[media-credit name=’SIGNE BREWSTER/Herald photo’ align=’alignnone’ width=’648′]Norovirus_SB[/media-credit]

University of Wisconsin officials scrambled Friday to respond to an apparent growing breakout of norovirus on and near campus.

Though the official tally remains at 63 cases — all within the 1,100-person Sellery Hall — the virus seems to have spread to several Greek houses and off-campus apartment buildings, including Statesider apartments.

“There may be some scattered cases … in off-campus housing and a couple of other Lakeshore dorms,” said University Health Services spokesperson Mary Makarushka. “But there are no cases that are as clearly linked as the ones in Sellery.”

The virus is commonly mistaken as the stomach flu, and symptoms include diarrhea, vomiting, headaches and nausea.

After about 60 members of the Delta Gamma Sorority and nearly a dozen members of Delta Tau Delta Fraternity reported symptoms similar to norovirus, UHS epidemiologist Craig Roberts created an online survey that was forwarded to all Greek members.

All Greeks who have experienced symptoms similar to norovirus are being asked to take the survey. Roberts will then compile the results, which will be treated as confidential medical information.

“He will be gathering that data, and it will give us more information on how widespread this outbreak was and how many of these cases fit the description of norovirus,” Makarushka said.

UHS will also be able to conclude if the outbreak actually is norovirus, as has been suspected for about a week.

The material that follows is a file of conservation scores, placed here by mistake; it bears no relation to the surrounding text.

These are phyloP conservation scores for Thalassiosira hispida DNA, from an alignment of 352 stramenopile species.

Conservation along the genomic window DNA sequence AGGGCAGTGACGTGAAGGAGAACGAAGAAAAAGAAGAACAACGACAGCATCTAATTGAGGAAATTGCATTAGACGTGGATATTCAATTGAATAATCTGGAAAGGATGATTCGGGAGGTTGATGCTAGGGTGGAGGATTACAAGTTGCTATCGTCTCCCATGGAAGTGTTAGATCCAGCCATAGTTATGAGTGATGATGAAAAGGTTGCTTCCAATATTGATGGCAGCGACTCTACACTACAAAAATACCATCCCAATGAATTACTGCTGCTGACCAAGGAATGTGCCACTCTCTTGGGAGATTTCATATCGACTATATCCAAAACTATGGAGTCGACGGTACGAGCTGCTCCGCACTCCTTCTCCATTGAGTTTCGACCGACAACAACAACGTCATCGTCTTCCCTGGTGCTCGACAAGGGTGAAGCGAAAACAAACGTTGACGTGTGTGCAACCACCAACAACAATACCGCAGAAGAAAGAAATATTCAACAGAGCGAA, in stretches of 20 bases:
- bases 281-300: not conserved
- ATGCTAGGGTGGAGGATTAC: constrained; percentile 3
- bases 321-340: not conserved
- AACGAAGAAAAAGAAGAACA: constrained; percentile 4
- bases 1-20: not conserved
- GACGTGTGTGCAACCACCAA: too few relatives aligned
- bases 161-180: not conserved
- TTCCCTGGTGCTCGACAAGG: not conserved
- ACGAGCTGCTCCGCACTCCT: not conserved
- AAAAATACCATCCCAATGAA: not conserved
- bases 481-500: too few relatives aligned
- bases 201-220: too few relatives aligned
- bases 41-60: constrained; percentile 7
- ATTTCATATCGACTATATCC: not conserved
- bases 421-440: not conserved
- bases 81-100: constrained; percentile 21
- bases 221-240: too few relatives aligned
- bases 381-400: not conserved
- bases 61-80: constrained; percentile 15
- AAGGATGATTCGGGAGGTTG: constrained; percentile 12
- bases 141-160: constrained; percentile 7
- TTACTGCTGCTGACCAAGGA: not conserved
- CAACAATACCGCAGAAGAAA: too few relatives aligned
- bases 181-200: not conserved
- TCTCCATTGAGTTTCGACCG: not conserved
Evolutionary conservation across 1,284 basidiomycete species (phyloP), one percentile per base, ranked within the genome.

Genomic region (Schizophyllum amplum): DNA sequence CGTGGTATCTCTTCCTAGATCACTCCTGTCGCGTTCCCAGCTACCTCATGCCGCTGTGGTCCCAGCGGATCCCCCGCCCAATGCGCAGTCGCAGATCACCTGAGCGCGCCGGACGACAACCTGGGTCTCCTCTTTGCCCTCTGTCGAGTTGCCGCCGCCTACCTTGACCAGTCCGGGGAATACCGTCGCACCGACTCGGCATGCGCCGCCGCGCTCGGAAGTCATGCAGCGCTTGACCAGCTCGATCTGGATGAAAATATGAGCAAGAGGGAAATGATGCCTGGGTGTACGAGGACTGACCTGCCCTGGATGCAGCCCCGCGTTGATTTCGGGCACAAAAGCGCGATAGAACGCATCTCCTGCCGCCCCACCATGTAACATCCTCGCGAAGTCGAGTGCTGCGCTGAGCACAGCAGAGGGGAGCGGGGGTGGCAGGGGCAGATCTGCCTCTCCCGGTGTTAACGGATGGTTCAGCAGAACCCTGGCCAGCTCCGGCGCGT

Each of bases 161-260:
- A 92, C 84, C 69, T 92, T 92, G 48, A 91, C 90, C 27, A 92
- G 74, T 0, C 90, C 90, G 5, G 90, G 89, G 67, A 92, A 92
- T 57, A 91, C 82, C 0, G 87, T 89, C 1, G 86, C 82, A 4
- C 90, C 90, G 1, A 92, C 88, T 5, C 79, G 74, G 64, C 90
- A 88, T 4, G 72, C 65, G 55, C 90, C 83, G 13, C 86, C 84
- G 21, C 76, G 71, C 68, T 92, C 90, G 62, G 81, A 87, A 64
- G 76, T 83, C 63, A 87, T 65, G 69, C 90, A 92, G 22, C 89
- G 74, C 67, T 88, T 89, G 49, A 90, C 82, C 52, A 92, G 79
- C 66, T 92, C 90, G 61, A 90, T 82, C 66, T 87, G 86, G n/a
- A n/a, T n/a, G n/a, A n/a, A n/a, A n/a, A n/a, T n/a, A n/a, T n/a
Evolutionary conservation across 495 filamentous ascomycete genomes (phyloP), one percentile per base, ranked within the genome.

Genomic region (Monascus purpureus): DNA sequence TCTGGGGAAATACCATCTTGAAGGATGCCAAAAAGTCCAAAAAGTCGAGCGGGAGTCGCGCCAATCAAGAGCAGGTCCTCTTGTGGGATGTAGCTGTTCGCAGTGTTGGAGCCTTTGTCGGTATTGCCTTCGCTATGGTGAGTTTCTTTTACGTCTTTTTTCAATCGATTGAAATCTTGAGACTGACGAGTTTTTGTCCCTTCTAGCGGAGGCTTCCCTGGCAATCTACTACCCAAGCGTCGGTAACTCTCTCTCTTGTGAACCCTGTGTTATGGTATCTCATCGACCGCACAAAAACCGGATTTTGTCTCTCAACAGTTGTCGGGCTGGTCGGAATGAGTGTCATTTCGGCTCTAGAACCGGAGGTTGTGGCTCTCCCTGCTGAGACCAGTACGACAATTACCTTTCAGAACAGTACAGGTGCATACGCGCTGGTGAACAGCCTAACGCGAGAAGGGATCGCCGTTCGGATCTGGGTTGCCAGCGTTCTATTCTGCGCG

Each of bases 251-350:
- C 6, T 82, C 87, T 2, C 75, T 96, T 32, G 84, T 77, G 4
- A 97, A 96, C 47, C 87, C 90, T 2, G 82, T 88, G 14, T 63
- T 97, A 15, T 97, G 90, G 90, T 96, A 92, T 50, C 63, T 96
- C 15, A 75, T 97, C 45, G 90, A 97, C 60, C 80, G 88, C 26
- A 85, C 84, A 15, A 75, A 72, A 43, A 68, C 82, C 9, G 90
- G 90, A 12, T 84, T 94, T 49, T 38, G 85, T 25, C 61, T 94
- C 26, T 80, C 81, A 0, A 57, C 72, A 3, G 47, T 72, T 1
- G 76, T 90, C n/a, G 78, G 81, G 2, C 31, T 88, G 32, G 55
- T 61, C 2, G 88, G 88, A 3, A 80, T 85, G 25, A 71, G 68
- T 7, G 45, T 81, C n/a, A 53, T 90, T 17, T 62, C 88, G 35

Delta Gamma President Christine Binkley said in a statement Friday that most of the 60 members who got sick were residents of the Langdon house, though many lived in UW residence halls, where the virus began.

“By the end of the week girls started to feel better,” Binkley said. “We did a full sanitation of the house three times concentrating on the kitchen, bathrooms, hallways and common living spaces.”

Norovirus can be highly contagious in confined areas and is usually passed through stool-to-mouth contact.

In an e-mail to students Friday, UHS informed students of the apparent outbreak and recommended they use soap and water to wash their hands after using the bathroom and before each meal.

Students who get sick are encouraged to stay hydrated by drinking clear liquids, and if they need medical care, to contact UHS at (608) 265-5600.

Infected students are asked to stay away from work and school to avoid spreading the virus, inform their roommates they are sick and clean their bathrooms frequently with a diluted solution of bleach.

“It’s just all about sanitation, the hand-washing, the cleanliness,” said Sarah Van Orman, executive director of UHS. “That’s really the only way to stop it, and it’s really important people just keep that in mind.”

Several other schools have been battling norovirus outbreaks this semester, including Georgetown University, the University of Southern California, the University of Arizona and Hope College in Holland, Mich.